Almost seven months ago I moved into a new apartment with a roommate I really like. We have similar interests, humour, we bake, etc... I really consider her a friend at this point. When we first moved in we had little to no furniture and decided to go 50/50 on things and if we ever went our own ways would buy the other person out (if I leave with the couch I would pay her the other half) Well, everything went onto my credit card since I had the time to shop and once all was paid for, of course, her financial circumstances changed. Not only could she not pay half for shared furniture but she couldn't pay for her own personal belongings which I graciously picked up for her. Seven months later I've decided anything shared is mine and I'm okay with that, but she still owes me for her stuff (clothing organizers, shelving, desk...) I've brought it up a few times really casually but I'm moving out soon and need that money. How do I, without burning any bridges, make her understand the urgency?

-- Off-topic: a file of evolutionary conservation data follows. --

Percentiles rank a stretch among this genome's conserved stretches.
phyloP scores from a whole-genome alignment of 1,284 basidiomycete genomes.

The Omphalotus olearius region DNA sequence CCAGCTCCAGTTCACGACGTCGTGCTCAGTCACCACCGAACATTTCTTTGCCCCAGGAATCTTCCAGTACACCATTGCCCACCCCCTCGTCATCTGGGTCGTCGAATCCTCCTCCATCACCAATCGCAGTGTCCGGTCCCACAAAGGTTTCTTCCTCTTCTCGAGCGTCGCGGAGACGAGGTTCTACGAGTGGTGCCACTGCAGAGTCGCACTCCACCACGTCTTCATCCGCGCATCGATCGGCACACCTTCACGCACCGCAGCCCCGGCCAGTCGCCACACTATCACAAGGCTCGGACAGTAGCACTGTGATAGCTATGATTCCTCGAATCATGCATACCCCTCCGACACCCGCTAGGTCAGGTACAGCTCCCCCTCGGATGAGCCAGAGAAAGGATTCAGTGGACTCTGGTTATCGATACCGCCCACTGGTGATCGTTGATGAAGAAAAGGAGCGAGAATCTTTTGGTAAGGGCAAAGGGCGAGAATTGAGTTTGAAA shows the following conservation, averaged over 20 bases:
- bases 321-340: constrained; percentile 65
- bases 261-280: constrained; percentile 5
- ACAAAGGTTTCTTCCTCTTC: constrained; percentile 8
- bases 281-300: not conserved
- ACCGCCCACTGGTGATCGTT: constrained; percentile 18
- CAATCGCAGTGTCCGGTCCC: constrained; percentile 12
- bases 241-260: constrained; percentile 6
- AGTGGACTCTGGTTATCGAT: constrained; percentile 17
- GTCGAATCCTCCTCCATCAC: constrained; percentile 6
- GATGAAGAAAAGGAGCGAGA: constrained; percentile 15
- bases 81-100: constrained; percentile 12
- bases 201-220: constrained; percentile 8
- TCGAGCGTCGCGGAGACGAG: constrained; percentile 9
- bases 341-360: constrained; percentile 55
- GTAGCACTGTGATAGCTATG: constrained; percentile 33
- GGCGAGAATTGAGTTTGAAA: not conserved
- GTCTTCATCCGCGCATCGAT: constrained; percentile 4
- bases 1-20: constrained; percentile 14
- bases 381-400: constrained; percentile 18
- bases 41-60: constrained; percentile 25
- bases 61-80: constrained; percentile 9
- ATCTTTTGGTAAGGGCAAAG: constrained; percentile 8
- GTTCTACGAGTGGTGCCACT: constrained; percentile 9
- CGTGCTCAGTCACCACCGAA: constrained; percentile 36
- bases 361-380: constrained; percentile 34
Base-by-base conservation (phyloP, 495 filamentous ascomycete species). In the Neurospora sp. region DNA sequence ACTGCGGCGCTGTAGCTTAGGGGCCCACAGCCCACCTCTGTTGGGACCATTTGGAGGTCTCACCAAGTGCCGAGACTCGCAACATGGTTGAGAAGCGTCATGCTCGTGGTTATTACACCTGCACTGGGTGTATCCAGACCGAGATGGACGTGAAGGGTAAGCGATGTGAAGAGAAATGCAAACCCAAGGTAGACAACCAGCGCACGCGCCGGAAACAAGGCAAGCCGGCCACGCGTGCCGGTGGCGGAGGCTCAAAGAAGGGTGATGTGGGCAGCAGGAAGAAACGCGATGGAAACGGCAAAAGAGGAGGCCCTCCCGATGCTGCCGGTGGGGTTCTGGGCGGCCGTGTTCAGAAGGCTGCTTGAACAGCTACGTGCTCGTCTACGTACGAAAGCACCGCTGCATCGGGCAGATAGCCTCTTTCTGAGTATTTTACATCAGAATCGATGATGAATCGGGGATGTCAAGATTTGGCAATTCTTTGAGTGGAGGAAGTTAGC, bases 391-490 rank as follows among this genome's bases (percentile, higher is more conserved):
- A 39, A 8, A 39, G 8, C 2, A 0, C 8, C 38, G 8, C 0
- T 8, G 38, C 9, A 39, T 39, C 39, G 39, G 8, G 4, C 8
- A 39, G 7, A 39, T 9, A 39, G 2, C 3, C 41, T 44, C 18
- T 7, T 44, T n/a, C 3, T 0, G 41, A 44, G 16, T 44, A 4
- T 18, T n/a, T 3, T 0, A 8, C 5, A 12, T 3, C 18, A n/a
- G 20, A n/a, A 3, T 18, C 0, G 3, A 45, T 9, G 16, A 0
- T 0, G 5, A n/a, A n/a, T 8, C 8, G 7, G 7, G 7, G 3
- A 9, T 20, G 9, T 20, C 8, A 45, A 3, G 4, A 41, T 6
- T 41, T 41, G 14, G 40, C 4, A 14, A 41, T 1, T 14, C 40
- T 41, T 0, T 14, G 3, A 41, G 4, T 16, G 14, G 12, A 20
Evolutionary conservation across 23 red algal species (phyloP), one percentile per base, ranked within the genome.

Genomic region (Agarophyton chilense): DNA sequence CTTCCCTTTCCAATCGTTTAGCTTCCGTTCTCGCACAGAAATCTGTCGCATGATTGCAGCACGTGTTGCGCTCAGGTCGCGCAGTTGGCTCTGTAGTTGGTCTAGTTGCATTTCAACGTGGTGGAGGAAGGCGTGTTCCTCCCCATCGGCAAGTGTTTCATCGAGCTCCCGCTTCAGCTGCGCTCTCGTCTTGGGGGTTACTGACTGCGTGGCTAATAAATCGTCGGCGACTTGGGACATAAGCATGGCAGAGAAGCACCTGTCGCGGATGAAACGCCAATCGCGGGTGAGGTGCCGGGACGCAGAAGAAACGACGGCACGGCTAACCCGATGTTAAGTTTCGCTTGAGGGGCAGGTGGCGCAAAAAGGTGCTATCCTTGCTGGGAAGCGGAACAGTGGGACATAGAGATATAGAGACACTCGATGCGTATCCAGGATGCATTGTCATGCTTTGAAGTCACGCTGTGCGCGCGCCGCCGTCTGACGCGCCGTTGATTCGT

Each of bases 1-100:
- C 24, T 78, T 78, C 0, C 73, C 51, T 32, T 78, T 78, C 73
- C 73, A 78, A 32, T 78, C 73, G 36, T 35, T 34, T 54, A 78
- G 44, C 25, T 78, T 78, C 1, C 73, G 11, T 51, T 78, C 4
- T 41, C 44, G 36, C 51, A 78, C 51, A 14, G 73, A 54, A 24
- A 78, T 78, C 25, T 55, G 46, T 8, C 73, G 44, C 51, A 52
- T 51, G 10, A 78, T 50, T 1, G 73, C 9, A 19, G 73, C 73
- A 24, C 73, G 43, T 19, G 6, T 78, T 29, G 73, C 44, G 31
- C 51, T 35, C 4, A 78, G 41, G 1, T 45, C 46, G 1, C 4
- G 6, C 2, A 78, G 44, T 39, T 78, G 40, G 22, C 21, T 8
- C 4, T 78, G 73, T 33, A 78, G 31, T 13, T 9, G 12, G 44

I'm sorry to say you have been a bit foolish in this situation. Yes, something unclear happened to your roommate's finances, yes, you consider her a friend, but none of that changes the fact that she is taking advantage of you, whether she means to or not.
I wanted to publish your letter to serve as a pre-emptive measure to others who may be in a similar situation. The first rule of the roommate relationship is to figure out the money stuff fairly (and in writing) and stick to the plan. You did not stick to the plan. Instead you footed the bill for all the furniture AND somehow bought your roommate other things she needed. While that was very sweet and generous of you, it was not especially smart since, clearly, you also need that money.
You need to bring this up bluntly and explain that you need to be paid back now, before you move. I know you want to stay friends with this person, but if she can't pay you for seven months and she won't pay you now, I'd say she doesn't really want to. Go ahead and burn that bridge. I'm not exactly sure what kind of money we're talking about here, but you could consider small claims court.
Whatever ends up happening, consider it an expensive lesson and never get yourself into this situation again.